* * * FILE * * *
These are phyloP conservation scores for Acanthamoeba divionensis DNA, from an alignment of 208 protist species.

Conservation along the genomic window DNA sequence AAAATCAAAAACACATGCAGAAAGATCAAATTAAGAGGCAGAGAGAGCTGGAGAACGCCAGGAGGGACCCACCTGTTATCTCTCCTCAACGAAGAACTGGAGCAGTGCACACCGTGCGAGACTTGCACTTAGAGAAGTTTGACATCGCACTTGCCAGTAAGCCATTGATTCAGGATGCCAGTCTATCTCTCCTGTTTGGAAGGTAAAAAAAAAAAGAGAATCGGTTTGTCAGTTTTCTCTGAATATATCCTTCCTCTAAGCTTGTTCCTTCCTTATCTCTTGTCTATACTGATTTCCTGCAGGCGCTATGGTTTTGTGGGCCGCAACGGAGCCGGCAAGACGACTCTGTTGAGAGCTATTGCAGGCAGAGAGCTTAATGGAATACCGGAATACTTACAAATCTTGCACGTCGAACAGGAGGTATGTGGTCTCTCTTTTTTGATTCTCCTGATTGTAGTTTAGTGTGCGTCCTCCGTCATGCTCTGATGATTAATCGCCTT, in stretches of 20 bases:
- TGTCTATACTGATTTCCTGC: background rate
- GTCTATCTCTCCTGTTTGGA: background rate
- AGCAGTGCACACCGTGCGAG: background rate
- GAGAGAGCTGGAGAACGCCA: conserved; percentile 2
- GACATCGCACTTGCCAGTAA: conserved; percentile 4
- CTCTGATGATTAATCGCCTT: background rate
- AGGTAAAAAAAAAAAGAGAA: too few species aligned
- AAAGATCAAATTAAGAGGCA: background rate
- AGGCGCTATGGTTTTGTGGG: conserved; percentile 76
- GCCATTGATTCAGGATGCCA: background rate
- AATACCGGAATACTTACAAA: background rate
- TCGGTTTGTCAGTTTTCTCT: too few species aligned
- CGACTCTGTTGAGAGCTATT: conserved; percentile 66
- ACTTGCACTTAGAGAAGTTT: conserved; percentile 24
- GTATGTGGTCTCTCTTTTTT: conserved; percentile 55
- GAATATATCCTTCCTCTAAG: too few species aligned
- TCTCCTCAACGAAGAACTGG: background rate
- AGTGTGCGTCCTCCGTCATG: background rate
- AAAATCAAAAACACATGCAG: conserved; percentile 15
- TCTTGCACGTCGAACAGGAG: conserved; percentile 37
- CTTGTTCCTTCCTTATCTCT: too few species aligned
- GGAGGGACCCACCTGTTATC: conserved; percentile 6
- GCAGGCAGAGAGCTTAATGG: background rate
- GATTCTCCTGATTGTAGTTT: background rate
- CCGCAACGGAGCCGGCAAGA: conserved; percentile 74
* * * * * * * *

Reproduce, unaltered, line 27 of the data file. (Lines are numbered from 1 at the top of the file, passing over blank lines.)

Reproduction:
- CCGCAACGGAGCCGGCAAGA: conserved; percentile 74